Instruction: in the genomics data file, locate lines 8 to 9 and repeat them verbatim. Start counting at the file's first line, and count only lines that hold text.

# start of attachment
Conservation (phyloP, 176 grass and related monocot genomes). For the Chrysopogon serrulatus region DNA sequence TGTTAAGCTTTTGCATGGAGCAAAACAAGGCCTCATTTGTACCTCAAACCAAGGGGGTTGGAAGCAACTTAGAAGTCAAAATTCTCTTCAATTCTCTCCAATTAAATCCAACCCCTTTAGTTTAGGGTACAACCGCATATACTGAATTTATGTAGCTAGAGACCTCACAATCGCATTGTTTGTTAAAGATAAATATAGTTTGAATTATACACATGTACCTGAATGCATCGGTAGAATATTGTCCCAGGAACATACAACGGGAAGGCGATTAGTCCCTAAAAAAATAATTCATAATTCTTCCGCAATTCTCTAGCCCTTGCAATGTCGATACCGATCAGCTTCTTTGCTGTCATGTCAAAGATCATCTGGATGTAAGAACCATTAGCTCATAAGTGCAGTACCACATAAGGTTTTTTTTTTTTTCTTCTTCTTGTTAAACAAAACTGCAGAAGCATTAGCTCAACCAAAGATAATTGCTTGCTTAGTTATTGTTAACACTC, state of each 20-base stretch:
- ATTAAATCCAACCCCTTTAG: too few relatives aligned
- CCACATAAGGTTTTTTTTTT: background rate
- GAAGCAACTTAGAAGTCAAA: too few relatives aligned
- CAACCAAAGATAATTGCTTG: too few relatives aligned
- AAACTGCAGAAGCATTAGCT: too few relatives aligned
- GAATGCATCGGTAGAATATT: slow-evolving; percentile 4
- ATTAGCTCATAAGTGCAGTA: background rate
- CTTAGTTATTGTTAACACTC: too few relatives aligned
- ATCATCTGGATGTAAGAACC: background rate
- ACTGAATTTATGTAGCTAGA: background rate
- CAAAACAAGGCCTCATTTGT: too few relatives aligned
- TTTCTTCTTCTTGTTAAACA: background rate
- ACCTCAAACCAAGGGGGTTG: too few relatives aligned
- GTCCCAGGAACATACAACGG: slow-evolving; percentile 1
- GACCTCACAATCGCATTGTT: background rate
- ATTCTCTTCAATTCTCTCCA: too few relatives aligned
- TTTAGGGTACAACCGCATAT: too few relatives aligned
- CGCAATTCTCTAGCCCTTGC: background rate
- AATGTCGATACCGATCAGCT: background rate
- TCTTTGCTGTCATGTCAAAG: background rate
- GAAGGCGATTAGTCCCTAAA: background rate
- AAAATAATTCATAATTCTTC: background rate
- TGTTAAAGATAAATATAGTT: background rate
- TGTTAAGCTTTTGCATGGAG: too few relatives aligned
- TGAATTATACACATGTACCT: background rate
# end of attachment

- ATTAGCTCATAAGTGCAGTA: background rate
- CTTAGTTATTGTTAACACTC: too few relatives aligned